Sexual harassment training for Illinois employers has become a hot-button issue lately in light of recently passed state laws. The State of Illinois has passed laws combatting sexual harassment in specific workplace settings. For example, state agencies and lobbyist employers have new sexual harassment laws that these employers must implement and follow. Additionally, employees of these employers must comply with mandated sexual harassment training. If you would like further guidance or counsel on implementing or updating sexual harassment training for Illinois employers or your workplace, contact Jill Dougherty at Employment Law Plus today at 312-878-6008.
For employers that don’t fit into the above organizational categories, don’t think you’re off the hook for sexual harassment training. Offering training to your managers and employees should be mandated within your organization as a best practice. By adopting such proactive measures, you may prevent sexual harassment occurrences within your workplace.
Let’s review the recent changes in Illinois law as well as some best practices you should consider.
New 2017 Illinois Sexual Harassment Law
On November 16, 2017, Illinois Governor Bruce Rauner signed Public Act 100-0554 (the “Act”), which introduced new sexual harassment rules for certain employer organizations. First, the Act amended the Illinois State Officials and Employees Ethics Act (the “Ethics Act”), requiring employees in the Illinois General Assembly, the state’s executive offices, and the state’s agencies to complete mandatory annual sexual harassment training.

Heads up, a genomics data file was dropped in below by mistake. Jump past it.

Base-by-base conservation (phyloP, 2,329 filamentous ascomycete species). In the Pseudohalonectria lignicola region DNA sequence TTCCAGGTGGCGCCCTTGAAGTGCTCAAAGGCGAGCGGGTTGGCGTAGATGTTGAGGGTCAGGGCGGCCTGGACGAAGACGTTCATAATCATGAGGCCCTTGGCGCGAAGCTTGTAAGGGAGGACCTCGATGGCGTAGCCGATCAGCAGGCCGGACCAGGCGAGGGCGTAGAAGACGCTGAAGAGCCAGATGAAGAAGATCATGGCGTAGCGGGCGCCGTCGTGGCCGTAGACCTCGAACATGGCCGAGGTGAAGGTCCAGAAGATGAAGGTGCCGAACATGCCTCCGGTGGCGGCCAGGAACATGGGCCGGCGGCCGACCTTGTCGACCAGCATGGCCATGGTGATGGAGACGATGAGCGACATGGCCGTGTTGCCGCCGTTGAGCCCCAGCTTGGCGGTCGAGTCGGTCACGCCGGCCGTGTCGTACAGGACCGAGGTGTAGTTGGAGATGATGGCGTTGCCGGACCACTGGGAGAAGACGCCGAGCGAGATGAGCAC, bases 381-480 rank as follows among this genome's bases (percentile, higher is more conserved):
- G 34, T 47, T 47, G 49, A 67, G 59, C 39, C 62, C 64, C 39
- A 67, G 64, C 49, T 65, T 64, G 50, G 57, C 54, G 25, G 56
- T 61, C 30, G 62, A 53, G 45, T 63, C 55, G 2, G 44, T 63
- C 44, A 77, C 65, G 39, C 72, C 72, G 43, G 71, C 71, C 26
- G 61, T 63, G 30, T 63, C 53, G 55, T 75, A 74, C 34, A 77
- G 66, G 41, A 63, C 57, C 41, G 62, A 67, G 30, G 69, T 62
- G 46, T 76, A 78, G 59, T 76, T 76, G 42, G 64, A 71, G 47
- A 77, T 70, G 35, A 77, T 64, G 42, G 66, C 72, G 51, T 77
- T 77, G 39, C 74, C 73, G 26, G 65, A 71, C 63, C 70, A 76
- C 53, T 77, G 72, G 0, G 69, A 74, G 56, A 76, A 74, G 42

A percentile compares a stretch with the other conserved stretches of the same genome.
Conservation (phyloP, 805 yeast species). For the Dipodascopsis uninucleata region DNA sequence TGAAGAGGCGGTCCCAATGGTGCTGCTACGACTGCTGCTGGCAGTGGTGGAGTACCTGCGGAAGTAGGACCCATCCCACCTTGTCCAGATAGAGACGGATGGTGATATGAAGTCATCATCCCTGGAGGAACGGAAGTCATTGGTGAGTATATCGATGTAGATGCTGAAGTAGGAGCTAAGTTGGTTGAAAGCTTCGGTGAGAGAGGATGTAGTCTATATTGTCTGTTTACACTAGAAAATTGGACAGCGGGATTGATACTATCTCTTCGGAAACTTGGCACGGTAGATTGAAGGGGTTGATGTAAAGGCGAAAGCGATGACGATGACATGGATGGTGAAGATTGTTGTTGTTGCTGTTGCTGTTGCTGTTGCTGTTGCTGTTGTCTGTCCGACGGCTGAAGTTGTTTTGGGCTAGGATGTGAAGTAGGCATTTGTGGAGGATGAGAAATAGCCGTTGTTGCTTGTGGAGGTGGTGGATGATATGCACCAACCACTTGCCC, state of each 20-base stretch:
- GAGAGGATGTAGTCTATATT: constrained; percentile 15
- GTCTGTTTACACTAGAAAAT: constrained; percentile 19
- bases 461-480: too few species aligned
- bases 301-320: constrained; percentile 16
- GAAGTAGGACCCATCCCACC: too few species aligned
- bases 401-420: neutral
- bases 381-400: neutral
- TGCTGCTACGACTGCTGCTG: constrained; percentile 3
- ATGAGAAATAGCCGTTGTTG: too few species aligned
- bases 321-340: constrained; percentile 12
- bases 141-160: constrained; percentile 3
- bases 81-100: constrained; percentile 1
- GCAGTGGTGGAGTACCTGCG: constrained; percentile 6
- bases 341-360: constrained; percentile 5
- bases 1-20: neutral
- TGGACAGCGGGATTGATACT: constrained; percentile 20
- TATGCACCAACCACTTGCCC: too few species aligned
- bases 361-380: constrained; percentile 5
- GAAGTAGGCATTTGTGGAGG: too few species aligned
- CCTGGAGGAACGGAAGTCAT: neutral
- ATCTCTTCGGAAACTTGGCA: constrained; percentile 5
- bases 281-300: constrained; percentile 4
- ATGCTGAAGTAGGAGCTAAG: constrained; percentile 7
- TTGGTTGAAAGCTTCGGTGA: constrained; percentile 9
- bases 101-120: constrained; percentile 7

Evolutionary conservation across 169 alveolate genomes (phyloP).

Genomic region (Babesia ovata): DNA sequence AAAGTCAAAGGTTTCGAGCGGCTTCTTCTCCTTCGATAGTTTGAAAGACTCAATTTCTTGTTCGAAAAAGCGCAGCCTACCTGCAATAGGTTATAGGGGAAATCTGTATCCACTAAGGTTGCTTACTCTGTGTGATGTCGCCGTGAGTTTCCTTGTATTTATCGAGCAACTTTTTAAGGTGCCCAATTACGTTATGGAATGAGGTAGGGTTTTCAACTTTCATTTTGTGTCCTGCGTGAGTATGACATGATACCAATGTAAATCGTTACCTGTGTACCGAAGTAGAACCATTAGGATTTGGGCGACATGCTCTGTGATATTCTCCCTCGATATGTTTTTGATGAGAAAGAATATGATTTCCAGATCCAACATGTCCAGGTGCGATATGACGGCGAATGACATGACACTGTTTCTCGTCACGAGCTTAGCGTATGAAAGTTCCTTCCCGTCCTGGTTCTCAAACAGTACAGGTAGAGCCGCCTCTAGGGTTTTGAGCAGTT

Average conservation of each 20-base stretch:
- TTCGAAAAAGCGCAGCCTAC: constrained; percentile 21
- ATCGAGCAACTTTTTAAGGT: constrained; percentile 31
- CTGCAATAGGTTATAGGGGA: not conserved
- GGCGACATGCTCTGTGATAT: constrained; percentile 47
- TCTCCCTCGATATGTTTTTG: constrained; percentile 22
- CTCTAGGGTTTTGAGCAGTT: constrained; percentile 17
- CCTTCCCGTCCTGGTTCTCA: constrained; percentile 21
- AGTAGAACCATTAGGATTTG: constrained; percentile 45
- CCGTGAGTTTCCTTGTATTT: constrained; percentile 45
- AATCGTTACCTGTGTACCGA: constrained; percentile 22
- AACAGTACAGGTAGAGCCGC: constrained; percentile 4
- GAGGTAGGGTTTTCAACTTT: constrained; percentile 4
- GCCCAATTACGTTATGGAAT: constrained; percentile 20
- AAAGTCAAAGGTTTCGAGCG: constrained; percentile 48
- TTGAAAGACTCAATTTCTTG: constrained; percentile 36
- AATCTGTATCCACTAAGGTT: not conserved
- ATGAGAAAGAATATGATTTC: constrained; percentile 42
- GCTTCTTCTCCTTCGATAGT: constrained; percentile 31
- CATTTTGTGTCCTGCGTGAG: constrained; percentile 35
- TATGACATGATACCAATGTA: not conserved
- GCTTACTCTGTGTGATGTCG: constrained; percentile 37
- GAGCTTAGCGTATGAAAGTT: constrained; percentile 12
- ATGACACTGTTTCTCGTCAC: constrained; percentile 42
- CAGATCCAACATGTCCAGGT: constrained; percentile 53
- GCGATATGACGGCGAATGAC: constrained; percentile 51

Second, the Act provided an additional amendment to the Ethics Act requiring state government leaders and employees to complete a mandated annual sexual harassment training beginning in 2018. For these state employees, the Act requires a report summarizing the training program as well as a detailed list of those individuals failing to complete the annual training each year.
Local Governmental Entities Impacted by New Law
The Ethics Act was also amended to require employees of local governmental units, including school districts, to establish policies prohibiting sexual harassment, also required by state agencies. However, local governmental units are not required to issue mandatory training for employees. Although the new Act does not require compulsory training, it would be a prudent best practice to institute annual employee training on sexual harassment.
Registered Lobbyists Impacted by New Law
Third, the Act amends Illinois’ Lobbyist Registration Act. Any registered lobbyist in Illinois is now required to complete an annual mandatory sexual harassment training beginning January 1, 2018. Lobbyists must complete training no later than thirty days after they register as a lobbyist or complete their renewal. The Illinois Secretary of State shall track such requirement of training at registration or renewal.
Penalties for Non-Compliance with New Law
Any employers that don’t comply with the Act, including the mandatory training requirements, may be subject to civil and criminal penalties. Any claims of action brought against the organization for sexual harassment are separate and independent from the penalties for non-compliance with the Act.
Take Note: Legal Movement Across the Country
Although the types of Illinois employers that are subject to mandatory sexual harassment training is limited, all employers should take note. Most states have passed similar laws to those in Illinois in the past couple of years whereas some states have passed laws that are broader. This area of the law has quite a bit of movement.
Best Practices for All Other Organizations